The sisters emerge as complicated and immensely flawed humans. Take Six Girls is a great book for anyone wishing to learn more about them or the atmosphere of late 1920s through 1930s England. There are eerie shadows of current affairs; the schism of political leaders, the famous for fame scandals, the plague of racism.
As nonfiction, it pulls heavily from many sources and feels well researched. But the story itself is also enjoyable, as the Mitford sisters emerge one by one — unique, but all with a consistent strain of Mitfordism. You can argue, as the book does, that the Mitford girls are products of their time and rebelled against it in remarkable ways, again for their time. Though they are remarkable, I found them narrow minded and self-centered. (Although I can’t exactly argue with the beautiful writing of Love in a Cold Climate…)
I’m excited to share the first giveaway on the blog! This is for a copy of the delightful “The Darkness Knows“, which I originally read as an advance copy but liked so much that I bought it at my local bookstore.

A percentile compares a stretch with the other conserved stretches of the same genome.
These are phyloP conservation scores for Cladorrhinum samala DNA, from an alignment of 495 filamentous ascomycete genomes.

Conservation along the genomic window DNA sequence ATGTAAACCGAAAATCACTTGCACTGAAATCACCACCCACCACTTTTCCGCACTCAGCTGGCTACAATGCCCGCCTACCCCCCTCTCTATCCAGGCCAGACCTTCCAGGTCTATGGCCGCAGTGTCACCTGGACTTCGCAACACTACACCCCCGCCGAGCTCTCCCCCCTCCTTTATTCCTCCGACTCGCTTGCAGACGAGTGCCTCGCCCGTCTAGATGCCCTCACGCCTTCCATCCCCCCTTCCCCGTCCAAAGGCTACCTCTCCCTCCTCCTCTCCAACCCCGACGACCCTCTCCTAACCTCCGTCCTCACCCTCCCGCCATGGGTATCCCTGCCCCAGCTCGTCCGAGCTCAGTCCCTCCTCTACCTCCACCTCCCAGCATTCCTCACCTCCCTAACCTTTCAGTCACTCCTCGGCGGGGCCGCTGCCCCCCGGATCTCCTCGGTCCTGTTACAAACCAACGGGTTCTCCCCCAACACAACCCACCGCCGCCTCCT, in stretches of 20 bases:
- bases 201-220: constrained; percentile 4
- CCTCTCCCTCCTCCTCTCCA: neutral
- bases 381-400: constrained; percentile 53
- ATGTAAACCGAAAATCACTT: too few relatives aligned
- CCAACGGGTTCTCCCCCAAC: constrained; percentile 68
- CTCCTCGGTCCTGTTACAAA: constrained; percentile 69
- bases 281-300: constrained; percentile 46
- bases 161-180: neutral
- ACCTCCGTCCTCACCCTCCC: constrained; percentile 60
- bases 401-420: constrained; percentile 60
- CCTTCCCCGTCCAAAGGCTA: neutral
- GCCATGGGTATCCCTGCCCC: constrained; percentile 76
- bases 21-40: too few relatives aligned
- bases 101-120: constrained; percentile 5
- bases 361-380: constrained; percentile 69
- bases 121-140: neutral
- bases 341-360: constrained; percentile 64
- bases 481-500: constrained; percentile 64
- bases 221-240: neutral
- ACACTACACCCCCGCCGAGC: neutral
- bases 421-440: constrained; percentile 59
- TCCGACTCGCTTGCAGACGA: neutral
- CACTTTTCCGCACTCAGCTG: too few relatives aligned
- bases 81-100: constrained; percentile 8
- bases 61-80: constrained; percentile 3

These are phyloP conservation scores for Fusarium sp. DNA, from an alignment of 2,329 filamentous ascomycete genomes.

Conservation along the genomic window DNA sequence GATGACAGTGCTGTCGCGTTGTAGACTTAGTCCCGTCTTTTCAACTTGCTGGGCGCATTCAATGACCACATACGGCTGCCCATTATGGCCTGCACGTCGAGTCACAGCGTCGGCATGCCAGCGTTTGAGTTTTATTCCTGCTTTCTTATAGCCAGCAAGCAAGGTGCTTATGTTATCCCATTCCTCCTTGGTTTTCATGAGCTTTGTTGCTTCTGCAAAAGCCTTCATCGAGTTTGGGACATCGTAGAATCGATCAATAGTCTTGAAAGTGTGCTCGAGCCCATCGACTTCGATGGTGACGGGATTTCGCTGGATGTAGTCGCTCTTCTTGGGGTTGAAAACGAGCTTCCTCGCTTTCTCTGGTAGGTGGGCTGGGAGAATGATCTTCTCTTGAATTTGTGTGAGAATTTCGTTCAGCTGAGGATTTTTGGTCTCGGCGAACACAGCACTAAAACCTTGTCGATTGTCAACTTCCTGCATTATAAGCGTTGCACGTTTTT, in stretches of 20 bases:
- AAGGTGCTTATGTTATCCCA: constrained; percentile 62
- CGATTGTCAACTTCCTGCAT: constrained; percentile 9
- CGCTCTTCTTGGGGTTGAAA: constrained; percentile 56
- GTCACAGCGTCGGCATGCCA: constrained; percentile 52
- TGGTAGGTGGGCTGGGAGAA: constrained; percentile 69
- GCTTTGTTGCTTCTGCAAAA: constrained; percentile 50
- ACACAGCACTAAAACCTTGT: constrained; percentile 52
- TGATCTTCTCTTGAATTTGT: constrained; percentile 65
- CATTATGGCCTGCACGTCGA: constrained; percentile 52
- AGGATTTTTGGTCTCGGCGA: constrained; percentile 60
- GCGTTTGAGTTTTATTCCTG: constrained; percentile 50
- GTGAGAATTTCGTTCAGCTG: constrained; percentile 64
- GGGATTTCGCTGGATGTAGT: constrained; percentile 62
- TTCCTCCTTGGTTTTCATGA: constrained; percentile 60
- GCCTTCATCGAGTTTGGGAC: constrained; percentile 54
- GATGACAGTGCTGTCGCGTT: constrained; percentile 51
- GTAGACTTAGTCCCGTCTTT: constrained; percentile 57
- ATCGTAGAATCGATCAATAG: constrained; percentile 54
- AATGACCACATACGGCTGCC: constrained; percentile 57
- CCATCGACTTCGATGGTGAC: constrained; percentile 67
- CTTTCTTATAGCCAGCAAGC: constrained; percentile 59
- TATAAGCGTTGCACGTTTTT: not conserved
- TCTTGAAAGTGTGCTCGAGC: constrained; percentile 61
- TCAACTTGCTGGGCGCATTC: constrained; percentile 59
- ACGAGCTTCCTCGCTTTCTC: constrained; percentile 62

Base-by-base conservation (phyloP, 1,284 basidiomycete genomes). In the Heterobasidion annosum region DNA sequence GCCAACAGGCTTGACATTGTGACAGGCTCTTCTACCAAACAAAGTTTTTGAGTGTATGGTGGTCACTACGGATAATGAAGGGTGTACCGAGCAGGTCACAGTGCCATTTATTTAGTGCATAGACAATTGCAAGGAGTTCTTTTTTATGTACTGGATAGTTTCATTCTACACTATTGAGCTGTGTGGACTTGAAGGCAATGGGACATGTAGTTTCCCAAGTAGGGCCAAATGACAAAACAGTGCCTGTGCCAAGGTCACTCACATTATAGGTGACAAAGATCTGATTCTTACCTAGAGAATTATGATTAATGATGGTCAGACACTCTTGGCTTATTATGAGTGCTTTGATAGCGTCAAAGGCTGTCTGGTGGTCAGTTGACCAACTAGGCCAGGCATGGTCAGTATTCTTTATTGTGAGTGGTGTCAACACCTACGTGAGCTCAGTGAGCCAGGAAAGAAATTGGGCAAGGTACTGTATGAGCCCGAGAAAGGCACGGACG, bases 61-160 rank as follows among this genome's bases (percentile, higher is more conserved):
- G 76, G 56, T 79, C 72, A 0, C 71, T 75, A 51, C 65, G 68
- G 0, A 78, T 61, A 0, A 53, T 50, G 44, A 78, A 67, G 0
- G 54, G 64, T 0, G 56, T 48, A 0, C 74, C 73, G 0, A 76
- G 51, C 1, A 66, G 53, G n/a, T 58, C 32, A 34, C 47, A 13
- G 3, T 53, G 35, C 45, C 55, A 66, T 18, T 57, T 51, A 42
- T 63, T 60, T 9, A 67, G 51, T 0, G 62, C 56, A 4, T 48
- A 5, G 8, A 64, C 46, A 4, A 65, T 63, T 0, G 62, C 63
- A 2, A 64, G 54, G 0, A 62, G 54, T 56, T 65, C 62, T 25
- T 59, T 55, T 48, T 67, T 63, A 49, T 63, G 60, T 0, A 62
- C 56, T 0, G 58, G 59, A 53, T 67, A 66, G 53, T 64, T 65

A 1930s radio star is thrown together with a private eye when she’s next in line for murder. This is a very enjoyable historical mystery that isn’t too gritty while still keeping the stakes high. A lot of fun to read. And look at that gorgeous cover!
To enter, simply comment on this post by 8/21/2016. US shipping addresses only.
I’ll contact you to share your address with the publisher – if I don’t hear back within 2 days, I’ll draw another name.
A 1930s radio star is thrown together with a private eye when she’s next in line for murder.
Starting out as a secretary, ambitious Vivian lands an high-profile role on the radio show The Darkness Knows. After a platonic date with her smoldering co-star Graham, she discovers the body of Marjorie, an established star that nobody liked. The only thing worse than finding the dead body is discovering she’s named by the killer.
She’s protected by a handsome dark horse, the private eye Charlie Haverman, like a classic if somewhat kinder Philip Marlowe. The two of them end up in compromising and dangerous situations (sometimes both at the same time) in their quest to uncover a killer. Everyone’s keeping something back about the murder, even the private eye. And Viv’s dealing with the ongoing threat of her jobs being yanked away, especially with the equally ambitious Frances fighting her for every role.
The setting of Chicago in the 1930s is well captured without overwhelming. Vivian’s got gumption and she’s determined to have a career in an era where women were expected to work only until they got married. She isn’t perfect, but her flaws only serve to make her more human.